The skinny: This program went amazingly well! We had 60 people attend, and during the activity boat building time parents were taking out their phones to take pictures of their kids and their boat creations. It was also an incredibly cost effective program to offer.
Cost: Maybe $10. I bought 2 rolls of 180 foot aluminum foil. I also had to buy under-bed storage containers, and plastic dish wash tubs. These were about $80, but they were a one-time purchase and we can use them over and over again. I also went to the bank and exchanged $20 for pennies. If we were to do this program again, I would exchange about $30 in pennies. As the kids kept building better models of boats, they kept using more pennies and we began to run out towards the end of the night.
Prep: I pre-cut about 100 squares of tin foil roughly 12-14 inches each. I set up three tables along the center of my room and placed the under bed storage on them so that kids could walk up to them to experiment with their boats. I also had 6 tables set up around the perimeter of the room for building time.
I brought the kids into the Storytime room for a 15 minute orientation. An local college history professor talked about Columbus and the history of ships.
Then, we played a game, “Float or Won’t”. I had a whole tableful of stuff and the kids predicted whether each item would float…or won’t! I would count down, with the kids, before dropping in each item: “3…2…1…!” A teen volunteer wrote a grid on the white board, and we tracked if each item floated, or did not, and then compared the answers at the end.
The last two items I dropped in were a pipe cleaner and a marble.
- What makes an item float or sink?
- We talked about 3 reasons why objects float or sink.
- Archimedes’ Principal
Usually, we can determine if an object will float or sink based on if the object is light or heavy (buoyancy)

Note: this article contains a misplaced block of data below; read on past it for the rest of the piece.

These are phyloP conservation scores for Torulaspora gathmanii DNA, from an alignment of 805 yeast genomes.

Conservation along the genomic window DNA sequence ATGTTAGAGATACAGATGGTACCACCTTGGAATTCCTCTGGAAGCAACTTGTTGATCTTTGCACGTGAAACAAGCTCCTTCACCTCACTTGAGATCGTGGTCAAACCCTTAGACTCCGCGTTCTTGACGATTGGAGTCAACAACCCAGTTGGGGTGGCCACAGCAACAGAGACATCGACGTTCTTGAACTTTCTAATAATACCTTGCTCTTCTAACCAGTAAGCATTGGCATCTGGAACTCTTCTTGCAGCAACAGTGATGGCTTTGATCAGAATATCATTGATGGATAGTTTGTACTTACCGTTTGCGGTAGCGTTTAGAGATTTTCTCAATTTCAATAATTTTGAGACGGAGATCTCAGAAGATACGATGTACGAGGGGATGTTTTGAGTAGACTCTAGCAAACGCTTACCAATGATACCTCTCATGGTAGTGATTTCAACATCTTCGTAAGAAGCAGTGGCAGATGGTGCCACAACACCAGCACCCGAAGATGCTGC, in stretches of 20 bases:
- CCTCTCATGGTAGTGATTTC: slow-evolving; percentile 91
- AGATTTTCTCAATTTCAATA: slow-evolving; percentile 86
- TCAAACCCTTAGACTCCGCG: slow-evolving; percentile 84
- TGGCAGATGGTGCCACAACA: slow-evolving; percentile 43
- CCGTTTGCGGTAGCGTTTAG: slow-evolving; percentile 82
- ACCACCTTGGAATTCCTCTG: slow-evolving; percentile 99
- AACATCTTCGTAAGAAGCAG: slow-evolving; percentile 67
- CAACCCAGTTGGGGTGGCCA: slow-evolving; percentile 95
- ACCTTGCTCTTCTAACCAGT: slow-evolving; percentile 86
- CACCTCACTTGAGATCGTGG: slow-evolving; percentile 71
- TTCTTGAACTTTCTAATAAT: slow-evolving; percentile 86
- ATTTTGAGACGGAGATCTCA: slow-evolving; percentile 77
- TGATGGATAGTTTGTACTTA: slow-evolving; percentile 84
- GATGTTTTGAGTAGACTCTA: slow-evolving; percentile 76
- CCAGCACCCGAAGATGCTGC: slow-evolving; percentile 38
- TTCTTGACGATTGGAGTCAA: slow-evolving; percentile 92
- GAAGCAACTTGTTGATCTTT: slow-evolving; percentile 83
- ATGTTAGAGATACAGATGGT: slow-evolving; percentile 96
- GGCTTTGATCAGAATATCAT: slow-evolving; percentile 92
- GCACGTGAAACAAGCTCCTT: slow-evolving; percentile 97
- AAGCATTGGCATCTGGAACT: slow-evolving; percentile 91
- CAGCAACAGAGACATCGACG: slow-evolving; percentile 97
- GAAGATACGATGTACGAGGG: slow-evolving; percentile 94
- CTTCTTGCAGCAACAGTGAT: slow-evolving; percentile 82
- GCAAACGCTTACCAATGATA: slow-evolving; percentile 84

- Heavy= sink= not buoyant
- (Show them the pipe cleaner, and the marble again)
Show them the two cups, one filled with marbles, and the other filled with pipe cleaners. Cup with marbles is more dense.
Density: The amount of stuff it has inside it, relative to its volume and size.
But…why don’t ships skink? They are really heavy!
Show them the bowl. Begin to pour in water. I had placed a line of tape around the middle of the bowl to prevent me from accidentally over-filling. I asked the kids to tell me to stop when the water reaches the line. Place in any dense object. I used a bottle of corn syrup. The water level will rise.
- What happened?
- In order to make room for the object, the water gets pushed around. It is being displaced. If the object is heavier than the original amount of water, or is very dense, the object will sink.
- Ships are heavy and large and hollow (they have lots of air so people can breathe)
- The ship is lighter than the ocean that is displaces, so it will float.
Then, I told the kids that they would be able to go to a table and take a piece of aluminum foil that I had pre-cut into about 12-14 inch squares. They could use it to make a boat. Then, they would put their boat into the water, and begin to put pennies into it. They would count, and see how many pennies they could put on their boat before it sank.
All the kids made their first boat very quickly and began to place pennies on the bottom. Most of the boats sank after only 20-30 pennies. Becuase the foil was so inexpensive, I told them they could make a few more and keep testing out new designs. At the end of the night, one of the youth built a design that held over 700 pennies!
When we were done build after about an hour, we went back into the Storytime room where we had begun, and I asked each child what their record was. I then went over the principles again on what makes an object sink or float. To end the night, I challenged any of the kids to keep experimenting at home with their parent’s permission, and to bring me in a boat they designed and tell me about it.
I did not use this book in our program, but I think it would be wonderful to read, at least in part to a group of students during a similar program.
–What Floats? What Sinks? A Look at Density by Jennifer Boothroyd